For Immediate ReleaseJune 19, 2015
San Rafael, CA – While the Golden State Warriors won their first NBA title since 1975 on Tuesday, the Ross Valley Flood Zone 9 Advisory Board was presented with the findings of a draft flood control study to a crowd of more than 60 at Drake High School. The June 16 meeting was the latest in a series of public advisory board meetings aimed at evaluating the existing flood control program, exploring alternatives and seeking the community’s input in finding solutions to mitigate the effects of a 100-year flood in Ross Valley.
With the state well into its fourth consecutive year of drought, the devastating flood of December 2005 which caused nearly $100 million in damages in the Ross Valley is a distant memory for some, but for others provides the baseline and catalyst for flood prevention efforts in the Valley.
The Flood Zone 9 Advisory Board which oversees major flood control capital improvement projects in the Ross Valley, is working hard to implement solutions identified in the Ross Valley Watershed Program to ensure that homes and properties in the Valley are protected from an inevitable future flood event. On Tuesday night the Advisory Board identified a total of ten detention basin sites consisting of five original program sites and five additional alternatives.
The Board directed staff to move forward with further review and analysis of the ten detention basin sites pending confirmation by property owners involved as part of the upcoming Programmatic Environmental Impact Report (PEIR). The PEIR is the next step in implementing the broader flood control program, and includes a high-level review of possible impacts for a range of flood reduction strategies, including bridge replacements, detention basin sites, and creek alterations.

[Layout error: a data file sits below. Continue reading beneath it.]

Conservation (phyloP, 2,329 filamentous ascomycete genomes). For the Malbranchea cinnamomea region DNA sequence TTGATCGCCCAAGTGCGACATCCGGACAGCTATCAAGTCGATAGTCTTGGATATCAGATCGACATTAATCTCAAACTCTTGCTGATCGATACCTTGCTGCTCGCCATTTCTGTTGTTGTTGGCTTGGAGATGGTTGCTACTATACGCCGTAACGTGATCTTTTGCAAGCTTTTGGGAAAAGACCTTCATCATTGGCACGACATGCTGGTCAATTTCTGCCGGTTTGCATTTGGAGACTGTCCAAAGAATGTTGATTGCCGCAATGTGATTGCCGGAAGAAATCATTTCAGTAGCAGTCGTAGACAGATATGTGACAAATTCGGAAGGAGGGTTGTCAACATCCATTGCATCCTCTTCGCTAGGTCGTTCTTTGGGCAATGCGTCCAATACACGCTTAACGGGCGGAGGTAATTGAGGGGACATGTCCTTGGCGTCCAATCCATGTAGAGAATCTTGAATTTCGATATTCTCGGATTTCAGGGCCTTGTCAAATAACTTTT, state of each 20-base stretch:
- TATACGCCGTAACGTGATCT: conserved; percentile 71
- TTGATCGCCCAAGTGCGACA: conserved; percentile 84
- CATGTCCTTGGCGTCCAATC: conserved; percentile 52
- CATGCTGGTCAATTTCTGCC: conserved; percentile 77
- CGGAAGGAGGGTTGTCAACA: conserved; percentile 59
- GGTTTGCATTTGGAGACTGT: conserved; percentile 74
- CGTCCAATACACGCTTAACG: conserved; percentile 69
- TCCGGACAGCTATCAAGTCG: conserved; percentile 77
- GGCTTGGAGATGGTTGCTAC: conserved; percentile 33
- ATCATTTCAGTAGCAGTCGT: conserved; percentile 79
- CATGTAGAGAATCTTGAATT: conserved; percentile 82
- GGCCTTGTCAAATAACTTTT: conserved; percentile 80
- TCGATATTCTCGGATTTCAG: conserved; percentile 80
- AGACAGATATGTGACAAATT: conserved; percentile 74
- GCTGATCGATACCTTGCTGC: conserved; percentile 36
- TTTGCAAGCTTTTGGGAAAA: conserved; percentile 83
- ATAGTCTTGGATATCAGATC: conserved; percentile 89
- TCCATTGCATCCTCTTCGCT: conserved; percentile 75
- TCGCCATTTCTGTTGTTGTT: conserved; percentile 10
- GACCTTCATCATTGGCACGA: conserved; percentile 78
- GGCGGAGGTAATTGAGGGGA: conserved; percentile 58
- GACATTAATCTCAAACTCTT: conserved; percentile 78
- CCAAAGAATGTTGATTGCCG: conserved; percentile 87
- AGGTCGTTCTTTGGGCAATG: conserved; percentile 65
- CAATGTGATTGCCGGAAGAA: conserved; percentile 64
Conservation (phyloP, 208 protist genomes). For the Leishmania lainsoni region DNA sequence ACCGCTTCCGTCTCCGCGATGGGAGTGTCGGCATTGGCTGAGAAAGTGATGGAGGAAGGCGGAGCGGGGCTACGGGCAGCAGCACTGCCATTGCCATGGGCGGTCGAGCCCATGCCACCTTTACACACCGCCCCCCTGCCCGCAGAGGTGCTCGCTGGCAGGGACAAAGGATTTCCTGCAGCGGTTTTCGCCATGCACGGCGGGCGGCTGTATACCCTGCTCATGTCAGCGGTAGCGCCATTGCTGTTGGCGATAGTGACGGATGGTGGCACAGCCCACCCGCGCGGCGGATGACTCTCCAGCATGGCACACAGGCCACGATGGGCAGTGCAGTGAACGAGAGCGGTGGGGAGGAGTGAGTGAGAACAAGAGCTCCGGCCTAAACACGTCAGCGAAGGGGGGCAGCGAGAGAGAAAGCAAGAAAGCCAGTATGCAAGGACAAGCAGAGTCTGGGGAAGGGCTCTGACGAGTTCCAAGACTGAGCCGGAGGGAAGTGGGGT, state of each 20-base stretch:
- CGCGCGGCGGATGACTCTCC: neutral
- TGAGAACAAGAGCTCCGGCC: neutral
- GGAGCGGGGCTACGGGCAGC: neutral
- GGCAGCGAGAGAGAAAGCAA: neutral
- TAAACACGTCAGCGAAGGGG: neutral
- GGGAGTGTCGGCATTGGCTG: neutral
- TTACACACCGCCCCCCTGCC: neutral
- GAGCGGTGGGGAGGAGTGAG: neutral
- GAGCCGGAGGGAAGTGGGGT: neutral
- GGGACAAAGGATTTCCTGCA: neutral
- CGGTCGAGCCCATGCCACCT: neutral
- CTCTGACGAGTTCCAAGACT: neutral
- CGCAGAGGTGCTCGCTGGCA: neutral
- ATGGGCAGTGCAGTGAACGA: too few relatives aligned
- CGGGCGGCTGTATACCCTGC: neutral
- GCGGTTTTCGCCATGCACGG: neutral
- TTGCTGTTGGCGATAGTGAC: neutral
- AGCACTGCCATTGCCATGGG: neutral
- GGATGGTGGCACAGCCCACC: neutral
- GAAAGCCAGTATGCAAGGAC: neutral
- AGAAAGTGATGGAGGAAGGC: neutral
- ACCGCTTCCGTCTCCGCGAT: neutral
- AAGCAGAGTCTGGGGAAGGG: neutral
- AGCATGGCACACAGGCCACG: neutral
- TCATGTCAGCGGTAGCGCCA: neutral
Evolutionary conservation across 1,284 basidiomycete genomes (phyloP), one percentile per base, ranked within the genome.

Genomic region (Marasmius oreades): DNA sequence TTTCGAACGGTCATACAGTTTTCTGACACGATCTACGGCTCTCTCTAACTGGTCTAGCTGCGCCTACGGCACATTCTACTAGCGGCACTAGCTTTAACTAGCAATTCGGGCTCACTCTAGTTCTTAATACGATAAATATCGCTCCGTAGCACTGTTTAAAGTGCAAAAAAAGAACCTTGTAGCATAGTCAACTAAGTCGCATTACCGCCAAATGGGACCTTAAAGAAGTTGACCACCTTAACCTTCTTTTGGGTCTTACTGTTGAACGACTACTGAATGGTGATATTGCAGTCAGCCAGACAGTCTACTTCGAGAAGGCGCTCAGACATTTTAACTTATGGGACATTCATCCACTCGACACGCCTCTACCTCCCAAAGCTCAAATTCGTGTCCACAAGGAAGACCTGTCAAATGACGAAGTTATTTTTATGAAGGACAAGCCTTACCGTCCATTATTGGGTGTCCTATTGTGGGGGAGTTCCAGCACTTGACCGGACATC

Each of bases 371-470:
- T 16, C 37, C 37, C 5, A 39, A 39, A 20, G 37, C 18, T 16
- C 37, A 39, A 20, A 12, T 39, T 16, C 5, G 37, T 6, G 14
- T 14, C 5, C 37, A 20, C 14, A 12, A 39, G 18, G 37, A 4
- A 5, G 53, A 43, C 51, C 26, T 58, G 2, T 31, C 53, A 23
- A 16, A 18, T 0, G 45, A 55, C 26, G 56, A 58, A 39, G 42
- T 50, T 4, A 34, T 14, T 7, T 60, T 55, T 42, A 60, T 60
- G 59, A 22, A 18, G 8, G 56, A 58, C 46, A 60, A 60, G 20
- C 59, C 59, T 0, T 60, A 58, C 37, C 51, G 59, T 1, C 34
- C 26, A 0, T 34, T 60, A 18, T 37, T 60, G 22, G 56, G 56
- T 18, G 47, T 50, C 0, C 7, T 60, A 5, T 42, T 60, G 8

The PEIR will also establish a framework for project-level environmental documents that are consistent with the overall flood control program and serve as an important resource for local jurisdictions to use in preparing documentation for flood control projects in their cities and towns.
The PEIR process is expected to take 18-months and includes many opportunities for public input as more detailed designs and alternatives for specific projects are developed. Meanwhile, the district staff has extended the public comment on the draft flow reduction study (presented at the June 16 meeting) to Tuesday, June 23. E-mail input on the study can be sent to Senior Civil Engineer Russ Eberwein at email@example.com.
Ross Valley Flood Protection and Watershed Program is a collaboration between the County and the municipalities of Fairfax, San Anselmo, Ross, and Larkspur. The program goals are to reduce the risk of flooding using a watershed-wide approach; integrate environmental restoration features with the flood mitigation projects; and leverage funds obtained through the Ross Valley storm drainage fee to secure state and federal grant funding to study and construct flood protection projects.
The next Flood Zone 9 Advisory Board meeting is scheduled for August, 2015. The latest documents on Flood Control in Ross Valley can always be found at www.RossValleyWatershed.org.
Neal ConatserCapital Planning & Project ManagerRoss Valley Flood Protection & Watershed Program, Department of Public Works
3501 Civic Center DriveSuite 304San Rafael, CA 94903(415) 473-2941Email: Neal ConatserPublic Works website